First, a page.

Why Is Schubert’s Quintet Called the Trout?

Have you ever wondered why Schubert’s quintet is called the Trout? This beloved piece of chamber music has captured the hearts of audiences for centuries. In this article, we will explore the origins and significance of its peculiar name.

The Composer

Franz Schubert, an Austrian composer, is best known for his contributions to the classical and romantic periods of music. Born in 1797, he was a prolific composer who created over 600 works in his short life.

The Quintet

Schubert’s “Trout Quintet” refers to his Piano Quintet in A major, D. 667. Composed in 1819 when Schubert was just 22 years old, it is one of his most famous chamber works.

The Story Behind the Name

Contrary to what many may think, the name “Trout” does not refer to any particular fish or aquatic creature within the composition itself. Instead, it stems from a song that Schubert wrote earlier.

Before composing the quintet, Schubert wrote a lied (German art song) called “Die Forelle” (“The Trout”) in 1817. The lyrics depict a fisherman catching a trout in a stream but ultimately letting it go because it outwitted him. The catchy melody and playful nature of this lied inspired Schubert to incorporate it into his quintet.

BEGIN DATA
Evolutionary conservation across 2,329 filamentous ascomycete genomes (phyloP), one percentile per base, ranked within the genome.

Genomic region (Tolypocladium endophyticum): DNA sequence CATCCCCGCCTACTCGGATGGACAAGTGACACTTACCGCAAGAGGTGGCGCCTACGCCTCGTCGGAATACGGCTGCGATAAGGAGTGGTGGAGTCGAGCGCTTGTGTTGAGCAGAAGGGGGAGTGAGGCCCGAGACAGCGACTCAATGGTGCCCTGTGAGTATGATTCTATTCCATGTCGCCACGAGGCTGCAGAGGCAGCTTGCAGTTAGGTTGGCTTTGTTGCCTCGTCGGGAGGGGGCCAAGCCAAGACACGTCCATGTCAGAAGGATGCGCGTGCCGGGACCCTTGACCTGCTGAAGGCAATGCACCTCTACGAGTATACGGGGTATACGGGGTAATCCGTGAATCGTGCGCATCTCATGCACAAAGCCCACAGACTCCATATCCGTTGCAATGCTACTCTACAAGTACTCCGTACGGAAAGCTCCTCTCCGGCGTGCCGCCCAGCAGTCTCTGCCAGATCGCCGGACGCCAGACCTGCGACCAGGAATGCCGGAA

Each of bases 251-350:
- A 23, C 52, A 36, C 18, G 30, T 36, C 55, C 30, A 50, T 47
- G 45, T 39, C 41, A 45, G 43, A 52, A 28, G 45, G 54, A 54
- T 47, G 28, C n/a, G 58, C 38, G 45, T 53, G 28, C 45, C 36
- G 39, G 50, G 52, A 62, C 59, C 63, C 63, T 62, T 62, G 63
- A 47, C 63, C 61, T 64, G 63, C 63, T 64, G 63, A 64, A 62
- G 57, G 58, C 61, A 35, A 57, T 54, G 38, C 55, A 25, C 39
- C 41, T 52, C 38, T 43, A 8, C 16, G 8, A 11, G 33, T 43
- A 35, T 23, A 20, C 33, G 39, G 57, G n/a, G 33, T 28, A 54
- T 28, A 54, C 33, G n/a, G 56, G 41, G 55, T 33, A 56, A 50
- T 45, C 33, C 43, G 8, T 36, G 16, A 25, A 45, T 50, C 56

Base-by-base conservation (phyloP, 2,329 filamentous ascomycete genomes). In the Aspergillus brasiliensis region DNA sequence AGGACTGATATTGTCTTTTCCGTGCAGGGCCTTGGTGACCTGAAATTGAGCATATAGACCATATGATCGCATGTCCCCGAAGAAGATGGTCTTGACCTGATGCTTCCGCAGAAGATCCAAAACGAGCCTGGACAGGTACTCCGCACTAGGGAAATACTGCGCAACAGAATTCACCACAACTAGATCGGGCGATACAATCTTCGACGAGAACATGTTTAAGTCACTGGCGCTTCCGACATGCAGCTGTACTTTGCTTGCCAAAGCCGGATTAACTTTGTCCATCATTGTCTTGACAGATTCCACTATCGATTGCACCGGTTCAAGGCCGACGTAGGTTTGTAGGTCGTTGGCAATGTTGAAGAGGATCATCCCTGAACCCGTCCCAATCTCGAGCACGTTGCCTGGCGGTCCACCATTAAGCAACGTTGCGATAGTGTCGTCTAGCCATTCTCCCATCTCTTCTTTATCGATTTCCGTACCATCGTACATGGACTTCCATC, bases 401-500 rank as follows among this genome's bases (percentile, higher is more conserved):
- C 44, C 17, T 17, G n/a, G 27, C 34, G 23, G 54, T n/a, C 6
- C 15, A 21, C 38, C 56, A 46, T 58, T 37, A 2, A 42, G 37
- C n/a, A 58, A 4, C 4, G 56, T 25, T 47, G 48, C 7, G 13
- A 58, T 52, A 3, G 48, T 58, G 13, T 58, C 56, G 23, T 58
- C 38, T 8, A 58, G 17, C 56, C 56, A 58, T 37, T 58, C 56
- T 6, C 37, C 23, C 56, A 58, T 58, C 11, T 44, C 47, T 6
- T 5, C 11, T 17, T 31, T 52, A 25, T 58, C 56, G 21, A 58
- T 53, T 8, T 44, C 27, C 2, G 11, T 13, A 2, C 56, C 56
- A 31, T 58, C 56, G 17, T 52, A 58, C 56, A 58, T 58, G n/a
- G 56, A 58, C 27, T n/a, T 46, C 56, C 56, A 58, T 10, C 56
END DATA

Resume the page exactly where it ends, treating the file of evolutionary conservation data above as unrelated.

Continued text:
The Musical Connection

Schubert used the theme from “Die Forelle” as the basis for the fourth movement of his Piano Quintet. By doing so, he gave homage to his earlier work while also infusing new life into its melody.

This decision transformed the quintet into a vibrant and lively piece, evoking the playful spirit of the trout swimming freely in the stream. The melodic theme is woven throughout the movement, creating a sense of unity and coherence.

The Legacy

Schubert’s “Trout Quintet” has remained popular throughout the years due to its catchy melodies, intricate harmonies, and the seamless integration of piano and string instruments. The name itself adds an element of intrigue and curiosity that draws listeners in.

In conclusion, Schubert’s quintet is called the Trout because it incorporates a melody from his earlier song “Die Forelle.” This musical connection adds depth and charm to the composition, making it a beloved piece in classical music repertoire. Whether you are an avid classical music enthusiast or simply curious about its origins, exploring the story behind the name adds another layer of appreciation for this stunning work of art.

Photo of author

Michael Allen